Madrid - Spanish banks' net borrowing from the European Central Bank (ECB) hit a record high in August as the country faced ever-tighter financing conditions, central bank figures showed Friday.
The level of net borrowing climbed to €388.7bn last month from €375.5bn in July, according to the figures released by the Bank of Spain.
Spanish banks' reliance on the eurozone's central bank for loans has risen steadily over the past year as they struggle to raise money on financial markets due to private investor concerns over the country's finance sector, which is laden with bad loans from a building boom that went bust in 2008.
Borrowings from the ECB have therefore multiplied from a low point of €42.2bn in April 2011.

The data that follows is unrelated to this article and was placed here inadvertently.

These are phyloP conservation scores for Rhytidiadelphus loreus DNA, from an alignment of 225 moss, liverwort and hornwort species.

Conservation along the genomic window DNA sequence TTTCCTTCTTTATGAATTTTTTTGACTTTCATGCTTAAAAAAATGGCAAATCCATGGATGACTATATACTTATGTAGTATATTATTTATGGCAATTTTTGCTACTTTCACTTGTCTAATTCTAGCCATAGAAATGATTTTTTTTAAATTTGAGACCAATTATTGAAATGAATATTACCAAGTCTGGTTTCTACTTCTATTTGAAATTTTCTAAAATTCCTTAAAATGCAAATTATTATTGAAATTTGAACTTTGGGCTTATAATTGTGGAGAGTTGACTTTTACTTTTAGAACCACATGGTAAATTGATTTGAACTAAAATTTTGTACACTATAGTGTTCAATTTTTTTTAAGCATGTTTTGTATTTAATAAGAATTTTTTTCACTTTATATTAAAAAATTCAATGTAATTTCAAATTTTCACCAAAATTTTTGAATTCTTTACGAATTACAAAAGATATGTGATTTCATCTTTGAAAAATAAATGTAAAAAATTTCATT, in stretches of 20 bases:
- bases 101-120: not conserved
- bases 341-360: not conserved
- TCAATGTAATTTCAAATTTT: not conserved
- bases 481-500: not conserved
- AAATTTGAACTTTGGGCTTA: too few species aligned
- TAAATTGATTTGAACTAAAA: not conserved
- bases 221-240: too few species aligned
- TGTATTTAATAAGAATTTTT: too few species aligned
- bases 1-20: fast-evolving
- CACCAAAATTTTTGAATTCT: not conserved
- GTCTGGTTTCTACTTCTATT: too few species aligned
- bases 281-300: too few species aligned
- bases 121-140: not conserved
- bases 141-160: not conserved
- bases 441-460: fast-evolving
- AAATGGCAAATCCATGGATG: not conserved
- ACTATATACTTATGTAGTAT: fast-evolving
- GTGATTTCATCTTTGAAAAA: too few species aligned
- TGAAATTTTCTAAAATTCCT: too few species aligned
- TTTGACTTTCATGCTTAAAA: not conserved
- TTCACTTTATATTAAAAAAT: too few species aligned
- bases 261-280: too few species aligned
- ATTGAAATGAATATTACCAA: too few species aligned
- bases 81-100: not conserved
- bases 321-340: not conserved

In two highly disputed operations in December and February, the ECB offered €1.1 trillion at ultra-low rates to banks, hoping to get credit flowing to businesses and households in the debt-wracked eurozone country.
But ECB data suggest the banks have instead been taking the money from the ECB and parking it in the ultra-safe institution's deposit facility, fearful of lending it to riskier borrowers such as other banks.
Last week the ECB announced it may buy the government bonds of a stricken member state on strict conditions.
Spain's eurozone partners agreed in June to extend a rescue loan of up to €100 to salvage its financial sector, but economists warn that the country may yet need a full sovereign bailout.
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